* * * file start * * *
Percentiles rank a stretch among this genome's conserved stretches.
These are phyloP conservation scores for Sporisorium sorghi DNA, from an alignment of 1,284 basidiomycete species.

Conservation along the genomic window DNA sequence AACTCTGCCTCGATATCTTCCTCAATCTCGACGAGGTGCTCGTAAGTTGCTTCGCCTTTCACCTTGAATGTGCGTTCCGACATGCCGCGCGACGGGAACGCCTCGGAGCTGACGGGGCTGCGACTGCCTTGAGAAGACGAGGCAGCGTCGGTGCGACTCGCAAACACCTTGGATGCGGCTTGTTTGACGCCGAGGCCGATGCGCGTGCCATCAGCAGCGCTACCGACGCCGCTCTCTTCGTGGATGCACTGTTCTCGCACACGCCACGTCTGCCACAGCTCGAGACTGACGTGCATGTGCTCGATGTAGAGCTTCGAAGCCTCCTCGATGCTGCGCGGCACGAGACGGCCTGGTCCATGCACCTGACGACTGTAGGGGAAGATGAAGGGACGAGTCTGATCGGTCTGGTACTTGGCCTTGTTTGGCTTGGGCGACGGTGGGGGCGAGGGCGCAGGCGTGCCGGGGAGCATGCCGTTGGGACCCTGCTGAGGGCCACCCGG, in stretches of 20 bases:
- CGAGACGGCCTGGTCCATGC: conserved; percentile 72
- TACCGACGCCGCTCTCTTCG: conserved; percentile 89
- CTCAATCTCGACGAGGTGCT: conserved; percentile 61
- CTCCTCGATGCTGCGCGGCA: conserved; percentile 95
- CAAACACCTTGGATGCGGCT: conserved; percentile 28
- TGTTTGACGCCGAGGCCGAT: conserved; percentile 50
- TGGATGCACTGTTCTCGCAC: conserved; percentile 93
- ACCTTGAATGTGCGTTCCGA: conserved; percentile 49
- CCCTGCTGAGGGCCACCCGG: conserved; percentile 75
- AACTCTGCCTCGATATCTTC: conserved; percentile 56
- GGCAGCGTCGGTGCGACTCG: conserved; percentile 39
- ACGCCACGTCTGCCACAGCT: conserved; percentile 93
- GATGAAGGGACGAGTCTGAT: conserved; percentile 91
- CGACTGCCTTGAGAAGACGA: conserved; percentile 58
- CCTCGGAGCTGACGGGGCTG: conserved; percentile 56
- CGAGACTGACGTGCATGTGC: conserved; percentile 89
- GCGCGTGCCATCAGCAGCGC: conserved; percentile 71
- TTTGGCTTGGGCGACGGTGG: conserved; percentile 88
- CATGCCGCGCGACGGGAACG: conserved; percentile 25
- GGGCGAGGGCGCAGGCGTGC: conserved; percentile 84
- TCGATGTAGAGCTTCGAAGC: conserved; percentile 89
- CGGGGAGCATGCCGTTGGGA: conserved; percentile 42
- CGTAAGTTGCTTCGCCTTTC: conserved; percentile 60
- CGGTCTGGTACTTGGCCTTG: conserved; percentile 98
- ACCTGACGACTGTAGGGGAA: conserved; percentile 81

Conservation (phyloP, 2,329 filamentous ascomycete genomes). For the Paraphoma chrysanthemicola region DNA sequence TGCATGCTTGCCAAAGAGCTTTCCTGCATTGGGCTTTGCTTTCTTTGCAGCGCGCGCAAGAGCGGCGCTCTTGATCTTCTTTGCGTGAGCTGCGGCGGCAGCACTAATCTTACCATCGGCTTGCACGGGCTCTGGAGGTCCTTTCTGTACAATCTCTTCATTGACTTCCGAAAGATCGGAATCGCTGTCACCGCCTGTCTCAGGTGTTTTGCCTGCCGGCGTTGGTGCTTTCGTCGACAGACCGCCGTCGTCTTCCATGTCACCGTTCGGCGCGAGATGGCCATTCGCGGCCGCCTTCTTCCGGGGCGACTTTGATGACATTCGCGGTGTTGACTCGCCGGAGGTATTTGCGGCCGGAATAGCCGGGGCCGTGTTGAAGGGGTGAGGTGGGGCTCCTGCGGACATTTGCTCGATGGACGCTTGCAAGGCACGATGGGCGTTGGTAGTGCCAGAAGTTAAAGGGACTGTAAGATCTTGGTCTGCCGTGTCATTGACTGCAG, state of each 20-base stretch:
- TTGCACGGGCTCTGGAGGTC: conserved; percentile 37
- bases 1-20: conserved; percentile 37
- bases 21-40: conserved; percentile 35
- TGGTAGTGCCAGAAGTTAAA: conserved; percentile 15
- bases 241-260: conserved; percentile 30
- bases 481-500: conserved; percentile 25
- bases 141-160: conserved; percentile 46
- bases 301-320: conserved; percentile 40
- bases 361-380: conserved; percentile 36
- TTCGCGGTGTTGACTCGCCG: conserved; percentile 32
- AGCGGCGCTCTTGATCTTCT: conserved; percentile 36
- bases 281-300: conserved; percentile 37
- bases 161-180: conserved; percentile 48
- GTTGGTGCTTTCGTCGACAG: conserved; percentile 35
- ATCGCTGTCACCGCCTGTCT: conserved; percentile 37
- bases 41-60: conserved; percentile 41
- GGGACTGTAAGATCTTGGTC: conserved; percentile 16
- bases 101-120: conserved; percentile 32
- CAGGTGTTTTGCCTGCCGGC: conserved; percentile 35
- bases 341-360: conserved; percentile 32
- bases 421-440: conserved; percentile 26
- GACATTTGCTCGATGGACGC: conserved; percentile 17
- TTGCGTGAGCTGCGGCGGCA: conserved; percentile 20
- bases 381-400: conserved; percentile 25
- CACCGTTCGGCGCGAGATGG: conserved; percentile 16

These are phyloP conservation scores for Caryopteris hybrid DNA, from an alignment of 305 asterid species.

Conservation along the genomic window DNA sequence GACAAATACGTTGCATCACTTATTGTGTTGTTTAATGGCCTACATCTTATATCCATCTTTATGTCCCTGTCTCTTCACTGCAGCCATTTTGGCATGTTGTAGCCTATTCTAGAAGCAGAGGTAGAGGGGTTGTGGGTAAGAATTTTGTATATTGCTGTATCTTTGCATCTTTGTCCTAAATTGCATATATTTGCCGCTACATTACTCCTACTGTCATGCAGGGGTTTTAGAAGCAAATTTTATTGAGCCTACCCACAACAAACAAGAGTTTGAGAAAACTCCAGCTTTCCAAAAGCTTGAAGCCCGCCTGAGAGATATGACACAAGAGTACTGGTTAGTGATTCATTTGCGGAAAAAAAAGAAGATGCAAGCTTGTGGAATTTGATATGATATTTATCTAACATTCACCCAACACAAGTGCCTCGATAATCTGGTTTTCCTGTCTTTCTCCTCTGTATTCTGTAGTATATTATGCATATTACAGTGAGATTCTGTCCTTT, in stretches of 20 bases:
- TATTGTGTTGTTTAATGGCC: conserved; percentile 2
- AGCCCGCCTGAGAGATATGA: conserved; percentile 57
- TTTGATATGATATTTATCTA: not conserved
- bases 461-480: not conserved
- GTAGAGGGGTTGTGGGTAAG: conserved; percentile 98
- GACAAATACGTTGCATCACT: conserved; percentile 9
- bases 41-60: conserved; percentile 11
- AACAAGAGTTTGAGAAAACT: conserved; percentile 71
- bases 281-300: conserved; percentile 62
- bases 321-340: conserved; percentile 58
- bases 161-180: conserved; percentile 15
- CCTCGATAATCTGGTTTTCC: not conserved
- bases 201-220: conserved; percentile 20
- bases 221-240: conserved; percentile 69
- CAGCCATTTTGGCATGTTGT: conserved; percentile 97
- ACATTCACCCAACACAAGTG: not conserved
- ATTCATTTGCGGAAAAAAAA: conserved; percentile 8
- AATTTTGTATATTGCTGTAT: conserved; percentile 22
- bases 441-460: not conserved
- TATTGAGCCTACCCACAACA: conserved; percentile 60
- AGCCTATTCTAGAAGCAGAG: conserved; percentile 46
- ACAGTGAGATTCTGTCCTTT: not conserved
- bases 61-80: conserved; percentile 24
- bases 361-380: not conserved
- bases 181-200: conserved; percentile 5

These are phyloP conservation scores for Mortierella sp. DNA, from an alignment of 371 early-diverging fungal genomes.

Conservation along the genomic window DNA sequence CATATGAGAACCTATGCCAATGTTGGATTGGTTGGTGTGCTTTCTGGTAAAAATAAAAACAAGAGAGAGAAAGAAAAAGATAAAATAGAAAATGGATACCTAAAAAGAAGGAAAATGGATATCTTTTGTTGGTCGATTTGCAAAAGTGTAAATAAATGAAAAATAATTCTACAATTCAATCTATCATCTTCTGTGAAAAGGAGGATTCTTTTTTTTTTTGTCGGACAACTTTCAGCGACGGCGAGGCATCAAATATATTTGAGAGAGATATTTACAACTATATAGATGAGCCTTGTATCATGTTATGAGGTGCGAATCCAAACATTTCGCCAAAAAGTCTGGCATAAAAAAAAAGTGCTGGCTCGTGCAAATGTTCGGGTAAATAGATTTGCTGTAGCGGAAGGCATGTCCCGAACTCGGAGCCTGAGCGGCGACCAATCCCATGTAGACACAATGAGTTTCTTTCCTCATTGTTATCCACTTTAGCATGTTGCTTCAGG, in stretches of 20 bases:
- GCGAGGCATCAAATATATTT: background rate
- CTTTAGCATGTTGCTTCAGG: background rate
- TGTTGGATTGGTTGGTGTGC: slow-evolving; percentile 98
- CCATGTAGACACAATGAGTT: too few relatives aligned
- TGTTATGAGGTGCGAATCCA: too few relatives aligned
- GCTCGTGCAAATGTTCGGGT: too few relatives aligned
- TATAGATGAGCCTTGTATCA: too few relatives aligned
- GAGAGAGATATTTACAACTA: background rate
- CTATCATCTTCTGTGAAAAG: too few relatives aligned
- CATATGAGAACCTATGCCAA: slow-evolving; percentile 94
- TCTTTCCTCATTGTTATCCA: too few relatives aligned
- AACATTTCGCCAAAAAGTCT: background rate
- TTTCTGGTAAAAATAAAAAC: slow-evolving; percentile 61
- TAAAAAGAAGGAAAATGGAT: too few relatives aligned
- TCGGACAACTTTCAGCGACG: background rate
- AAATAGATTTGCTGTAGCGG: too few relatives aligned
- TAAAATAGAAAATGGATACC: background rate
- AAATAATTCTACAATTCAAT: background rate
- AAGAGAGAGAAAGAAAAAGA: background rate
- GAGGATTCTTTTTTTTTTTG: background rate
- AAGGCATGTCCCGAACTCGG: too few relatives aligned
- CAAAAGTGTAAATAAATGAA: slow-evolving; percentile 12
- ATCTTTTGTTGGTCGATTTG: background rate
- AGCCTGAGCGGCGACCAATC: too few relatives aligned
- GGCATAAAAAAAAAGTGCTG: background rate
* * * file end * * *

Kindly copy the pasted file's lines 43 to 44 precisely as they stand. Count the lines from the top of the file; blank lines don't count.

- GTTGGTGCTTTCGTCGACAG: conserved; percentile 35
- ATCGCTGTCACCGCCTGTCT: conserved; percentile 37